Pursuant to California Education Code § 10609, plaintiffs have the right to appeal their expulsions to the Ventura County Board of Education, and they have declared their intention to pursue such appeals. However, plaintiffs contend that their expulsions were violative of due process and they seek a preliminary injunction directing their reinstatement at Oxnard High school pending trial or, alternatively, pending hearing and determination by the Ventura County Board of Education.
California Education Code Section 10605
Plaintiffs contend that their rights to due process have been violated by the defendants' failure to attempt milder measures of correction before imposing the harsher penalty of expulsion. California Education Code, § 10605, reads as follows:
"The governing Board of any school district shall suspend or expel pupils for misconduct when other means of correction fail to bring about proper conduct."
Plaintiffs' interpretation of § 10605 is that the exercise of the power of expulsion or suspension is expressly limited to cases where other means to correct misconduct have failed; an attempt at milder measures of correction is a condition precedent to expulsion. Defendants, on the other hand, point to numerous other sections of the Education Code which unequivocably authorize expulsions and suspensions, and contain no reference to other corrective and less harsh action. The defendants offer extreme illustrations to demonstrate the error of plaintiffs' reasoning. The defendants interpret § 10605 as requiring expulsion when other means have failed.
The court need not, and does not, reach this issue of statutory interpretation. Plaintiffs' theory is that the failure to follow the quoted provisions of § 10605 of the California Education Code constitutes a violation of due process. The court disagrees. Not every violation of state statute or a school board's procedural requirement is a denial of due process. Winnick v. Manning, 460 F.2d 545 (2d Cir. 1970). The defendants' failure to follow the procedure suggested by the plaintiffs would be a violation of state law only. Plaintiffs are not thereby deprived of any federal right. Title 42, U.S.C. § 1983 is not concerned with violations of state law unless such violations result in an infringement of a federally protected right. Screws v. United States, 325 U.S. 91, 108, 65 S. Ct. 1031, 89 L. Ed. 1495 (1945); Sigler v. Lowrie, 404 F.2d 659, 662 (8th Cir. 1968), cert. den., 395 U.S. 940, 89 S. Ct. 2010, 23 L. Ed. 2d 456 (1969); Boyer v. State of Wisconsin, 345 F. Supp. 564, 566 (D.C.1972).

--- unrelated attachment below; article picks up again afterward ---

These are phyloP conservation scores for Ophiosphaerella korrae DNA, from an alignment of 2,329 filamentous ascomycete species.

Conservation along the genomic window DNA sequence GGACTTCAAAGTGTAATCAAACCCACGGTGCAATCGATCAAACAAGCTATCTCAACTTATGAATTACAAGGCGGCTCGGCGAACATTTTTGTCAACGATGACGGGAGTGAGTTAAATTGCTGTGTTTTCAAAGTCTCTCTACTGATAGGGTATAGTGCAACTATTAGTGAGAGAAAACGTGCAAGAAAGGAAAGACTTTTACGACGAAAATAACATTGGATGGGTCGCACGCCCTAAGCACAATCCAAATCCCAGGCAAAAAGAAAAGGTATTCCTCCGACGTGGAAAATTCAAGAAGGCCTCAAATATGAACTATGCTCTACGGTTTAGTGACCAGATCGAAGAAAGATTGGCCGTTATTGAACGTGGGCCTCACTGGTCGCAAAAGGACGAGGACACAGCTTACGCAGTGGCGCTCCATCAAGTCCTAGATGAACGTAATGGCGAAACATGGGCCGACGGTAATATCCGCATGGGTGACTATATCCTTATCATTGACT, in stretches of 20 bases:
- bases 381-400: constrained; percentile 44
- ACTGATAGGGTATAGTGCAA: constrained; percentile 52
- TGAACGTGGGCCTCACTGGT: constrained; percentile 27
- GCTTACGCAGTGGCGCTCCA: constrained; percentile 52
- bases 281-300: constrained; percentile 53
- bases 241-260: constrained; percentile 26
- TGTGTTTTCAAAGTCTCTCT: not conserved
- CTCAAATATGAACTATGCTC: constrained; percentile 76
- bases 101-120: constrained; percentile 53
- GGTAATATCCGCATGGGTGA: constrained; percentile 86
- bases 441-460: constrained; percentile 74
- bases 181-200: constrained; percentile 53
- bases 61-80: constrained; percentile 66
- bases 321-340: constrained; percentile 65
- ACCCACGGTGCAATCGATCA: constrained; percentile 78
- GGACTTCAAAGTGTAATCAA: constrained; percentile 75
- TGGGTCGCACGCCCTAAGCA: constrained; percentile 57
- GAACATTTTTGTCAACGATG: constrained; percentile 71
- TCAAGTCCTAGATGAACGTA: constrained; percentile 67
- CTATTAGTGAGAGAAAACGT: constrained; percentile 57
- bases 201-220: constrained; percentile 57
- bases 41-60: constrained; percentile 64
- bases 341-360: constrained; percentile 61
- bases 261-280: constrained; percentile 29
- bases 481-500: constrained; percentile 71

Impartiality of the Board
Plaintiffs' strongest and most serious challenge is to the impartiality of the Board. They contend that they were denied their right to an impartial hearing before an independent fact-finder. The basis for this claim is, first, overfamiliarity of the Board with the case; second, the multiple *464 role played by defendants' counsel; and, third, the involvement of the Superintendent of the District, Mr. McEuen, with the Board of Trustees during the hearings.